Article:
The Pitchfork review of this album pointed out How to Stop Your Brain‘s implied critique of macho asshole behavior but then kind of chided the band for providing “no model for a better society” which I find a little bit odd. This is a website that chose the new Vampire Weekend album as the best album of 2013 and if there is a vision for a better society in that band’s music, I haven’t heard it. Forgive me, but I don’t see how a society where everyone endlessly plagiarizes Graceland is any better than the one we have now. Besides, Future of the Left has never been what you would call “solution-focused” (unless you count their suggestion that we “re-imagine god as just a mental illness” on Travels with Myself and Another). Andrew Falkous’s sarcasm, wielded with a skill and precision that cannot be taught, is probably indicative of a certain amount of hopelessness. Mind you, I don’t know the guy – maybe he’s a wide-eyed idealist like me but I doubt it. So why would a guy like me listen to such (on its surface, at least) negative music? There’s a certain catharsis inherent in the sharply barbed wit of Future of the Left’s music and what I love about How to Stop Your Brain in an Accident in particular is that the two minute bursts of catchy-yet-snide stuff (“There’s nothing like a military coup,” sings Falco on “Johnny Borrell Afterlife” before adding, “The clothes are great / and everybody loves a curfew”) are occasionally offset but things like the opening line to “I Don’t Know What You Ketamine (But I Think I Love You)” which goes like so: “One day/ Soon/ Let’s talk about love/ like we talk about food: Generously/ and then/ without irony.” Cheeky title notwithstanding, the song opens with an honest (and, to my mind anyway, laudable) sentiment. Plus, I’m just generally in favor of doing things without irony.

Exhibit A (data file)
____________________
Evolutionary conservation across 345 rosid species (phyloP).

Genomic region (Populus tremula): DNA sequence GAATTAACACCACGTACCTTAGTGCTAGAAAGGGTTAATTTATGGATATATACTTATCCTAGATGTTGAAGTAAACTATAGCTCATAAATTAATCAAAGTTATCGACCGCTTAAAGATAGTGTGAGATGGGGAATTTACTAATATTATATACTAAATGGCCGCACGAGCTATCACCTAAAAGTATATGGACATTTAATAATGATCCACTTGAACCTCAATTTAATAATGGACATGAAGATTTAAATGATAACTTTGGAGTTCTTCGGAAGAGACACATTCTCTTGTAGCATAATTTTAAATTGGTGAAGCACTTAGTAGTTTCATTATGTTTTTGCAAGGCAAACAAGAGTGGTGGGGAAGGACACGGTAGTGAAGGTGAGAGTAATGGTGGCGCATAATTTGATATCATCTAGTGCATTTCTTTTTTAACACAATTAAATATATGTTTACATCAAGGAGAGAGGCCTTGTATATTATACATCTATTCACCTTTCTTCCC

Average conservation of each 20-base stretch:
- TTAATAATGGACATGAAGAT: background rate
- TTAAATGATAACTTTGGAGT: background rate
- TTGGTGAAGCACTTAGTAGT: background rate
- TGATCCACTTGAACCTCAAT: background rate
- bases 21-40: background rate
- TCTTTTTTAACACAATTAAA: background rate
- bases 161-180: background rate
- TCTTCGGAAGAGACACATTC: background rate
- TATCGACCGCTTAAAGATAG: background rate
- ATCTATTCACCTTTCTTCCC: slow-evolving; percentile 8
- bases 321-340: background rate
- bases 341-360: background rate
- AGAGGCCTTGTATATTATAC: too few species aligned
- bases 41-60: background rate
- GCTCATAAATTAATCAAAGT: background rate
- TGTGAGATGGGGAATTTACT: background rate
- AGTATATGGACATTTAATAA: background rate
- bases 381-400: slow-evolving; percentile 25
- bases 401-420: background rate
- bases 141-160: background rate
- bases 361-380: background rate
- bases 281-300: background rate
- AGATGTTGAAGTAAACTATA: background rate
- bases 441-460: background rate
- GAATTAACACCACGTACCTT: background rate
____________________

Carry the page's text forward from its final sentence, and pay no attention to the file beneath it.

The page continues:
Obviously, Future of the Left isn’t for everyone but you probably didn’t start reading a music blog called Bollocks! to hear about stuff that might be for everyone. That said, I’m pretty sure most people who like music and/or joy will find something to love about Janelle Monáe’s The Electric Lady.